Pence says sharing intel with Congress could 'compromise' sources

Vice President Mike Pence responded Thursday to lawmakers, including Republicans, who lamented the lack of information shared by the Trump administration during classified congressional briefings on the killing of top Iranian Gen. Qassem Soleimani, saying the intelligence was too sensitive to share.

Speaking with NBC's "TODAY," Pence told Savannah Guthrie that they could not share with Congress some of the "most compelling" intelligence behind the administration's decision to kill Soleimani because doing so "could compromise sources and methods."

Pence added that "those of us" who were made aware of the intelligence "in real time know President Trump made the right decision." He added that Soleimani "was planning imminent attacks against American forces."

In killing Soleimani, leader of Iran's Islamic Revolutionary Guard Corps, the Trump administration said it launched the attack because of intelligence that showed Soleimani was planning "imminent" attacks on U.S. personnel. But the administration has yet to make public the evidence behind that assertion and, according to Democratic and two Republican senators, did not detail that intelligence within a classified setting on Wednesday.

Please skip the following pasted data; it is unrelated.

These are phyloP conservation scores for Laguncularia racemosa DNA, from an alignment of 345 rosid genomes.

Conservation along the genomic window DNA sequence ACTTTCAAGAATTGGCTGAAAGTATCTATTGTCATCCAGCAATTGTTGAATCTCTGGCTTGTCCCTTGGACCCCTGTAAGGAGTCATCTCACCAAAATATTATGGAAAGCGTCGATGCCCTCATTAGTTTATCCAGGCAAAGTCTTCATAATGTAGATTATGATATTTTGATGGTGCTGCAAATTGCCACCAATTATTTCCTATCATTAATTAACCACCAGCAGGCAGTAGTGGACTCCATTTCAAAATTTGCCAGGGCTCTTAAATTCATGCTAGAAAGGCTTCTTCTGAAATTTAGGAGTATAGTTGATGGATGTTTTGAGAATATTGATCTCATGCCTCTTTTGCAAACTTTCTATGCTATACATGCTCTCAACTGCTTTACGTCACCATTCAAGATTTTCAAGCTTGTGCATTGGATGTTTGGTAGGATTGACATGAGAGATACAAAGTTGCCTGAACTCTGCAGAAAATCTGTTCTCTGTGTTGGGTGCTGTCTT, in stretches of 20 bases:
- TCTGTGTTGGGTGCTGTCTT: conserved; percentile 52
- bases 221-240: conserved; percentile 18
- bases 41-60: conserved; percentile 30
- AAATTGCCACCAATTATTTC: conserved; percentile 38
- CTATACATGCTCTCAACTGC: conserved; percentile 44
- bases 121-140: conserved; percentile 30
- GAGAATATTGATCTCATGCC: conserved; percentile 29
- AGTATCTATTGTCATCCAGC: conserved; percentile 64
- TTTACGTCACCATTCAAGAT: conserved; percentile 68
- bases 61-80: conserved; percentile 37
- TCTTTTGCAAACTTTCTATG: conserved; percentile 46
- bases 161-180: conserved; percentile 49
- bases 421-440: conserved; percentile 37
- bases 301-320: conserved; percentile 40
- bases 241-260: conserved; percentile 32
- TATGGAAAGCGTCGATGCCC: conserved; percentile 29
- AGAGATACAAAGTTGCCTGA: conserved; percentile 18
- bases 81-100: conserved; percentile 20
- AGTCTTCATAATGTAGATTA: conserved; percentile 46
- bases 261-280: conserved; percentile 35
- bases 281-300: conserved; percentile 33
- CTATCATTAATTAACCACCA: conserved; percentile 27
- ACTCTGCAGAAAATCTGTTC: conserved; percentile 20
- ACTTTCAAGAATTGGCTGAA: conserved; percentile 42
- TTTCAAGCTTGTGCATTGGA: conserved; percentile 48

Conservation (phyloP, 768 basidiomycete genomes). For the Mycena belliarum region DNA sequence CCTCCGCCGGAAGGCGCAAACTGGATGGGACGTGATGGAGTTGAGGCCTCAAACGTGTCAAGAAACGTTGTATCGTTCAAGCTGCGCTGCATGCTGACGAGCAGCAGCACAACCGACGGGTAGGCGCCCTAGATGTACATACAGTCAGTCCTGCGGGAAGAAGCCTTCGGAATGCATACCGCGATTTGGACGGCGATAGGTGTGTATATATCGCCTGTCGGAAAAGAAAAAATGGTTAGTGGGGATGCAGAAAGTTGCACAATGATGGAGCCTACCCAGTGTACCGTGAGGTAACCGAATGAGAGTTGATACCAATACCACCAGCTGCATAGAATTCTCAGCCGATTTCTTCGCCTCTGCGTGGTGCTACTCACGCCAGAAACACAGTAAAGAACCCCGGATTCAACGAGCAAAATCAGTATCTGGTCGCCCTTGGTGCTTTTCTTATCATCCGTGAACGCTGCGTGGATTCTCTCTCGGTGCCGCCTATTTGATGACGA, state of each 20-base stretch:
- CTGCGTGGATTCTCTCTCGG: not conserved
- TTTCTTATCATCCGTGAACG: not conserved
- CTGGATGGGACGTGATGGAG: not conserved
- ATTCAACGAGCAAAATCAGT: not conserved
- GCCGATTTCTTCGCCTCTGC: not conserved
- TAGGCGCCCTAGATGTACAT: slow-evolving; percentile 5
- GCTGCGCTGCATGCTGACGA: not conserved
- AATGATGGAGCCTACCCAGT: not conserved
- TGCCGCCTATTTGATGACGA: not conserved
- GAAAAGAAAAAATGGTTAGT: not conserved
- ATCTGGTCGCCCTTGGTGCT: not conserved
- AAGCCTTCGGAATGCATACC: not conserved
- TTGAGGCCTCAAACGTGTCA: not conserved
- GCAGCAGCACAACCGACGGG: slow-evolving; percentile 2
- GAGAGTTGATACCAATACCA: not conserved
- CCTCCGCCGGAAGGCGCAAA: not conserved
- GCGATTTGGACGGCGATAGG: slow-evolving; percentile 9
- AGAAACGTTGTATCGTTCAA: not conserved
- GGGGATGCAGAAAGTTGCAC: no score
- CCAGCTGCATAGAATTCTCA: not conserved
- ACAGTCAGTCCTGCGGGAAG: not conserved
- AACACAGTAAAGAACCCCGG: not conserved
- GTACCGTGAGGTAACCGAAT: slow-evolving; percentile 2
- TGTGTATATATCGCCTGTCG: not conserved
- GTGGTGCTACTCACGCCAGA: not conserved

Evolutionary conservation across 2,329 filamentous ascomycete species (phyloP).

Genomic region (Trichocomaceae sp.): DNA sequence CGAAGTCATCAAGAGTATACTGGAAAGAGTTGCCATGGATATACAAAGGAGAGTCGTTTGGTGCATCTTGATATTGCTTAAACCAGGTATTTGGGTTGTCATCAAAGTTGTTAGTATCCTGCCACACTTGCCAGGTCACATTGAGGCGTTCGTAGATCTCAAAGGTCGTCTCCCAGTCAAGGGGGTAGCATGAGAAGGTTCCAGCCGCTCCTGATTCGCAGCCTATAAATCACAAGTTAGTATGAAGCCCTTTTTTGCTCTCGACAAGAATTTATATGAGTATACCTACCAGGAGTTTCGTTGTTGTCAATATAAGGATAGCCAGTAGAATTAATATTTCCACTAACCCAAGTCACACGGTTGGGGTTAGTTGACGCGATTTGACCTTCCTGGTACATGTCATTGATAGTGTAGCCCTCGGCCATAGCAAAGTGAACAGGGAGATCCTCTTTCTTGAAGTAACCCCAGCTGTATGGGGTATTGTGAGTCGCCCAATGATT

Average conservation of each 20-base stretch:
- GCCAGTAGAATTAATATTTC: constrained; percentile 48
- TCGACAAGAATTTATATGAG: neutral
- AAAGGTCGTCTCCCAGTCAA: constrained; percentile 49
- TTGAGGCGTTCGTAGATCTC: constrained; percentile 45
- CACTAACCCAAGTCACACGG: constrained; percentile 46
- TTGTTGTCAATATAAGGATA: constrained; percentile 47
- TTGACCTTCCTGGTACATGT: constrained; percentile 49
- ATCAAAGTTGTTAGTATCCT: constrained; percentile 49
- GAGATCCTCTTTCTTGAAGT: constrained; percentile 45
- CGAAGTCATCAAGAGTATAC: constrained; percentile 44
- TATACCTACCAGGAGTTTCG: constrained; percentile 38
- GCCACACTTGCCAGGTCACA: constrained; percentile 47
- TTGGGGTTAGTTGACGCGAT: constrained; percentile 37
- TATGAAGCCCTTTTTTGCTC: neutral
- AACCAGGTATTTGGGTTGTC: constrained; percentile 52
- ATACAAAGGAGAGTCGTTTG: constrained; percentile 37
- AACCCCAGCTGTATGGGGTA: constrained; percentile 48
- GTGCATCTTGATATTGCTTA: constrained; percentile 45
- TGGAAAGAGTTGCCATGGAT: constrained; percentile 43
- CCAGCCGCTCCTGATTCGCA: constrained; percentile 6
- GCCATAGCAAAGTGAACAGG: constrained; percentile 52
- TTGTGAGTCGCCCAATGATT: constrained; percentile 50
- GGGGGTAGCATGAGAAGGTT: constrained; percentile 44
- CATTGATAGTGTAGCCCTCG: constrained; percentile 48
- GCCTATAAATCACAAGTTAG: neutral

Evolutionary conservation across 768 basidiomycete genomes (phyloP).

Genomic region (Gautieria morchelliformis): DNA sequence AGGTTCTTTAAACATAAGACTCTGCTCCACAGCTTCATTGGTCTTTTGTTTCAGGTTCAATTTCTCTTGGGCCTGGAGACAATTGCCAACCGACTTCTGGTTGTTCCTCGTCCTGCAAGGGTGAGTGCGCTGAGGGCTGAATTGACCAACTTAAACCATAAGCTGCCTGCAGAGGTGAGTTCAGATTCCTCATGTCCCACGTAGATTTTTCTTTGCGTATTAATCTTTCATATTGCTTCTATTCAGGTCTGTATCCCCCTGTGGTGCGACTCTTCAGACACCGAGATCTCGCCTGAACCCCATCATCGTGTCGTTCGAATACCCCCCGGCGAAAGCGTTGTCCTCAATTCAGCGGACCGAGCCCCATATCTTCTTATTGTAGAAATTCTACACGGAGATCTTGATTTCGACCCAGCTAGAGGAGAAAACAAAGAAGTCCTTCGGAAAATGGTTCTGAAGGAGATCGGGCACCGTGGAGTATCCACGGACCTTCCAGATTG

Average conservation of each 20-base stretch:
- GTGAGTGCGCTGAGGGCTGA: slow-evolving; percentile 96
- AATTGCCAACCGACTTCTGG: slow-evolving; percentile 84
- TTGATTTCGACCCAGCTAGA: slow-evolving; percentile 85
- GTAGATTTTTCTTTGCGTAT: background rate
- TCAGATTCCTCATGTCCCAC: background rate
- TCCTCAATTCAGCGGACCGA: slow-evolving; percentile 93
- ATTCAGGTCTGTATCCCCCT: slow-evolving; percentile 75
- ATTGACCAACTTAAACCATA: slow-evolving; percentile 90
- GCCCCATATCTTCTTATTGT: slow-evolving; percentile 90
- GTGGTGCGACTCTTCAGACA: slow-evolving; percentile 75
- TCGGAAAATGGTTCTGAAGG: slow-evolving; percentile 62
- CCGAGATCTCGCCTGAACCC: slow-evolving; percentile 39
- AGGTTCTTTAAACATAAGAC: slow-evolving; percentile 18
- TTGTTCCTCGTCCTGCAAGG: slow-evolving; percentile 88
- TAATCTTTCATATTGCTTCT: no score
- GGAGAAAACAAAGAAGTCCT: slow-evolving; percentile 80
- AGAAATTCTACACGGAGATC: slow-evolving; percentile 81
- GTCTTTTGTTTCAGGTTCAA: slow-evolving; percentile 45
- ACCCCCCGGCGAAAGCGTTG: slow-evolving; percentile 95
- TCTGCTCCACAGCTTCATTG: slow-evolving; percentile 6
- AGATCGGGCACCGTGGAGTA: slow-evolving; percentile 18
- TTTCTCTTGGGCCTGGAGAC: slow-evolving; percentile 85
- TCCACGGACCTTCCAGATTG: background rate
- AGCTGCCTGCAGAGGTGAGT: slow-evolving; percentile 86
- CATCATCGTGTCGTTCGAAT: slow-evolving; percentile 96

On Wednesday, Sen. Mike Lee, R-Utah, called the administration's briefing of Congress "probably the worst briefing I've seen at least on a military issue in the nine years I've served in the United States Senate."

"I find this insulting and demeaning," Lee added, saying he plans to vote in favor of a war powers resolution from Sen. Tim Kaine, D-Va. "That briefing changed my mind."

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U.S. Vice President Mike Pence listens to Panama's President Juan Carlos Varela while delivering a joint message at the Presidential Palace in Panama City, Panama, August 17, 2017. REUTERS/Carlos Lemos
Panama's President Juan Carlos Varela (L) and U.S. Vice President Mike Pence deliver a joint message at the Presidential Palace in Panama City, Panama, August 17, 2017. REUTERS/Carlos Lemos
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Soleimani's death came days after protesters stormed the U.S. Embassy compound in Baghdad. The Defense Department said Soleimani approved attacks on the embassy compound in Baghdad and orchestrated attacks on U.S.-led coalition bases in Iraq.

"Soleimani directed the recent attacks on U.S. personnel in Iraq that badly wounded four service members and killed one American, and he orchestrated the violent assault on the U.S. embassy in Baghdad," Trump said in a Wednesday speech. "In recent days, he was planning new attacks on American targets, but we stopped him. Soleimani’s hands were drenched in both American and Iranian blood. He should have been terminated long ago."

Asked if an "imminent threat" is gone, Pence said Thursday that "the threat of Soleimani's leadership is gone."

"We are ready for any eventuality, including the ongoing threat from Iranian-backed militias" in Iraq, Pence said, adding that Trump does not seek regime change in Iran but a "change" in the behavior of its government.

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